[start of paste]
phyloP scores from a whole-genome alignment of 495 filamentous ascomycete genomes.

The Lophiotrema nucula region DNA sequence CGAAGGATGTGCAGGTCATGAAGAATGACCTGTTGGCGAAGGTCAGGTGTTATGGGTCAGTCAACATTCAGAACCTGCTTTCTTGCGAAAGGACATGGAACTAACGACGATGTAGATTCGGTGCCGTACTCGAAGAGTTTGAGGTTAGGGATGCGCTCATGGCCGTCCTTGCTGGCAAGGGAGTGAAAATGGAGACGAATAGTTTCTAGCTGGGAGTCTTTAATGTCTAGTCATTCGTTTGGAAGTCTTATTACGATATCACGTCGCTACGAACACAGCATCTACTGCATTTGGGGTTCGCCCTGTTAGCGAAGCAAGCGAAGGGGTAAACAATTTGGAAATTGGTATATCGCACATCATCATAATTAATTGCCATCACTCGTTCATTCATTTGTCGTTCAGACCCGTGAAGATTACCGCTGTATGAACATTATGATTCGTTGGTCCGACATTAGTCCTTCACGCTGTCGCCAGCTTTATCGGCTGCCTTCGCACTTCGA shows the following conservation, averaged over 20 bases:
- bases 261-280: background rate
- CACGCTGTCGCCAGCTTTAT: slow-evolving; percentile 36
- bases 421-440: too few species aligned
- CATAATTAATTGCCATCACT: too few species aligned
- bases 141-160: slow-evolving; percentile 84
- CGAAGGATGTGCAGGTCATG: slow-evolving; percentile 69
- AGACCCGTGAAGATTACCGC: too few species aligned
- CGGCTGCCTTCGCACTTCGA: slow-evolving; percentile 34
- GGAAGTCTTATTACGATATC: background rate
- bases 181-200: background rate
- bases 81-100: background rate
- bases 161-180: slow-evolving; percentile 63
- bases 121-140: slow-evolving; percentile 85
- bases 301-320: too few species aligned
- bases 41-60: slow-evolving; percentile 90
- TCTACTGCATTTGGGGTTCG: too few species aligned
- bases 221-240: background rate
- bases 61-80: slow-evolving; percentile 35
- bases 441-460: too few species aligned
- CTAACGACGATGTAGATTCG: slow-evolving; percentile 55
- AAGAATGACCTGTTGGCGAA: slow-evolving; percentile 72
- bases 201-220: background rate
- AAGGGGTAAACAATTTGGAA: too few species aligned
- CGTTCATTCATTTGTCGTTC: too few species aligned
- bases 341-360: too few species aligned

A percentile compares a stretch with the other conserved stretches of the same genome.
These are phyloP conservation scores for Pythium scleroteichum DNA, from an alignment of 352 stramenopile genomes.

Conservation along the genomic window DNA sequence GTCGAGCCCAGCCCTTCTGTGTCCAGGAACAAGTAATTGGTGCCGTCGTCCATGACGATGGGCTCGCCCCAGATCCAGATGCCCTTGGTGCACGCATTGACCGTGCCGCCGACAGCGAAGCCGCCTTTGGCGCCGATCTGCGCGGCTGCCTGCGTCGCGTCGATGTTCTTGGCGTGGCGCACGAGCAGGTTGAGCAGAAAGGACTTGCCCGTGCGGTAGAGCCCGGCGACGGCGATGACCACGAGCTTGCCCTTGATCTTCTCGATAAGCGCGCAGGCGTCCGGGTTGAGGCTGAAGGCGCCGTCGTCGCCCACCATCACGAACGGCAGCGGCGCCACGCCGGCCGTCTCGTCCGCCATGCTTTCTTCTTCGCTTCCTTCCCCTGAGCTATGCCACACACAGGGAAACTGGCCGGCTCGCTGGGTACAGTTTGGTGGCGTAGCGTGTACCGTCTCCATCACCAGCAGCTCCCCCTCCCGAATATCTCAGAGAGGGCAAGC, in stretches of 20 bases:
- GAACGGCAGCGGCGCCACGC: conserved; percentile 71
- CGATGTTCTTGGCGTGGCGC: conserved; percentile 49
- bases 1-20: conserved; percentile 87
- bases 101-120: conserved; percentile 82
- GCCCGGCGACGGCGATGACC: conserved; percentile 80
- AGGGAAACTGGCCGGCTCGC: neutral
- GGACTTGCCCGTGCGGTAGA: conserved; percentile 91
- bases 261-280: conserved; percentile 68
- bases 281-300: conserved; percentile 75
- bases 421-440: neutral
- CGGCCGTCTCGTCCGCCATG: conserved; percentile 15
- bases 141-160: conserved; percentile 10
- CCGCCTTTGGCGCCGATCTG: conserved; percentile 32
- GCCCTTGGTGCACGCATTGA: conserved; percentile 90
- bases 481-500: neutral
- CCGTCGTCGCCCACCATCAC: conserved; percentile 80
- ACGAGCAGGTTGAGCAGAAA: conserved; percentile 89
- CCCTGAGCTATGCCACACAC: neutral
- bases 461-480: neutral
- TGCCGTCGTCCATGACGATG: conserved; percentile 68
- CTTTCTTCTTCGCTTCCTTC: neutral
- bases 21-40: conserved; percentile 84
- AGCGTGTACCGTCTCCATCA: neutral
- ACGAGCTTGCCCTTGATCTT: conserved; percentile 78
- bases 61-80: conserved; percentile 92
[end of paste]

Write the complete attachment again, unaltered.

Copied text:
phyloP scores from a whole-genome alignment of 495 filamentous ascomycete genomes.

The Lophiotrema nucula region DNA sequence CGAAGGATGTGCAGGTCATGAAGAATGACCTGTTGGCGAAGGTCAGGTGTTATGGGTCAGTCAACATTCAGAACCTGCTTTCTTGCGAAAGGACATGGAACTAACGACGATGTAGATTCGGTGCCGTACTCGAAGAGTTTGAGGTTAGGGATGCGCTCATGGCCGTCCTTGCTGGCAAGGGAGTGAAAATGGAGACGAATAGTTTCTAGCTGGGAGTCTTTAATGTCTAGTCATTCGTTTGGAAGTCTTATTACGATATCACGTCGCTACGAACACAGCATCTACTGCATTTGGGGTTCGCCCTGTTAGCGAAGCAAGCGAAGGGGTAAACAATTTGGAAATTGGTATATCGCACATCATCATAATTAATTGCCATCACTCGTTCATTCATTTGTCGTTCAGACCCGTGAAGATTACCGCTGTATGAACATTATGATTCGTTGGTCCGACATTAGTCCTTCACGCTGTCGCCAGCTTTATCGGCTGCCTTCGCACTTCGA shows the following conservation, averaged over 20 bases:
- bases 261-280: background rate
- CACGCTGTCGCCAGCTTTAT: slow-evolving; percentile 36
- bases 421-440: too few species aligned
- CATAATTAATTGCCATCACT: too few species aligned
- bases 141-160: slow-evolving; percentile 84
- CGAAGGATGTGCAGGTCATG: slow-evolving; percentile 69
- AGACCCGTGAAGATTACCGC: too few species aligned
- CGGCTGCCTTCGCACTTCGA: slow-evolving; percentile 34
- GGAAGTCTTATTACGATATC: background rate
- bases 181-200: background rate
- bases 81-100: background rate
- bases 161-180: slow-evolving; percentile 63
- bases 121-140: slow-evolving; percentile 85
- bases 301-320: too few species aligned
- bases 41-60: slow-evolving; percentile 90
- TCTACTGCATTTGGGGTTCG: too few species aligned
- bases 221-240: background rate
- bases 61-80: slow-evolving; percentile 35
- bases 441-460: too few species aligned
- CTAACGACGATGTAGATTCG: slow-evolving; percentile 55
- AAGAATGACCTGTTGGCGAA: slow-evolving; percentile 72
- bases 201-220: background rate
- AAGGGGTAAACAATTTGGAA: too few species aligned
- CGTTCATTCATTTGTCGTTC: too few species aligned
- bases 341-360: too few species aligned

A percentile compares a stretch with the other conserved stretches of the same genome.
These are phyloP conservation scores for Pythium scleroteichum DNA, from an alignment of 352 stramenopile genomes.

Conservation along the genomic window DNA sequence GTCGAGCCCAGCCCTTCTGTGTCCAGGAACAAGTAATTGGTGCCGTCGTCCATGACGATGGGCTCGCCCCAGATCCAGATGCCCTTGGTGCACGCATTGACCGTGCCGCCGACAGCGAAGCCGCCTTTGGCGCCGATCTGCGCGGCTGCCTGCGTCGCGTCGATGTTCTTGGCGTGGCGCACGAGCAGGTTGAGCAGAAAGGACTTGCCCGTGCGGTAGAGCCCGGCGACGGCGATGACCACGAGCTTGCCCTTGATCTTCTCGATAAGCGCGCAGGCGTCCGGGTTGAGGCTGAAGGCGCCGTCGTCGCCCACCATCACGAACGGCAGCGGCGCCACGCCGGCCGTCTCGTCCGCCATGCTTTCTTCTTCGCTTCCTTCCCCTGAGCTATGCCACACACAGGGAAACTGGCCGGCTCGCTGGGTACAGTTTGGTGGCGTAGCGTGTACCGTCTCCATCACCAGCAGCTCCCCCTCCCGAATATCTCAGAGAGGGCAAGC, in stretches of 20 bases:
- GAACGGCAGCGGCGCCACGC: conserved; percentile 71
- CGATGTTCTTGGCGTGGCGC: conserved; percentile 49
- bases 1-20: conserved; percentile 87
- bases 101-120: conserved; percentile 82
- GCCCGGCGACGGCGATGACC: conserved; percentile 80
- AGGGAAACTGGCCGGCTCGC: neutral
- GGACTTGCCCGTGCGGTAGA: conserved; percentile 91
- bases 261-280: conserved; percentile 68
- bases 281-300: conserved; percentile 75
- bases 421-440: neutral
- CGGCCGTCTCGTCCGCCATG: conserved; percentile 15
- bases 141-160: conserved; percentile 10
- CCGCCTTTGGCGCCGATCTG: conserved; percentile 32
- GCCCTTGGTGCACGCATTGA: conserved; percentile 90
- bases 481-500: neutral
- CCGTCGTCGCCCACCATCAC: conserved; percentile 80
- ACGAGCAGGTTGAGCAGAAA: conserved; percentile 89
- CCCTGAGCTATGCCACACAC: neutral
- bases 461-480: neutral
- TGCCGTCGTCCATGACGATG: conserved; percentile 68
- CTTTCTTCTTCGCTTCCTTC: neutral
- bases 21-40: conserved; percentile 84
- AGCGTGTACCGTCTCCATCA: neutral
- ACGAGCTTGCCCTTGATCTT: conserved; percentile 78
- bases 61-80: conserved; percentile 92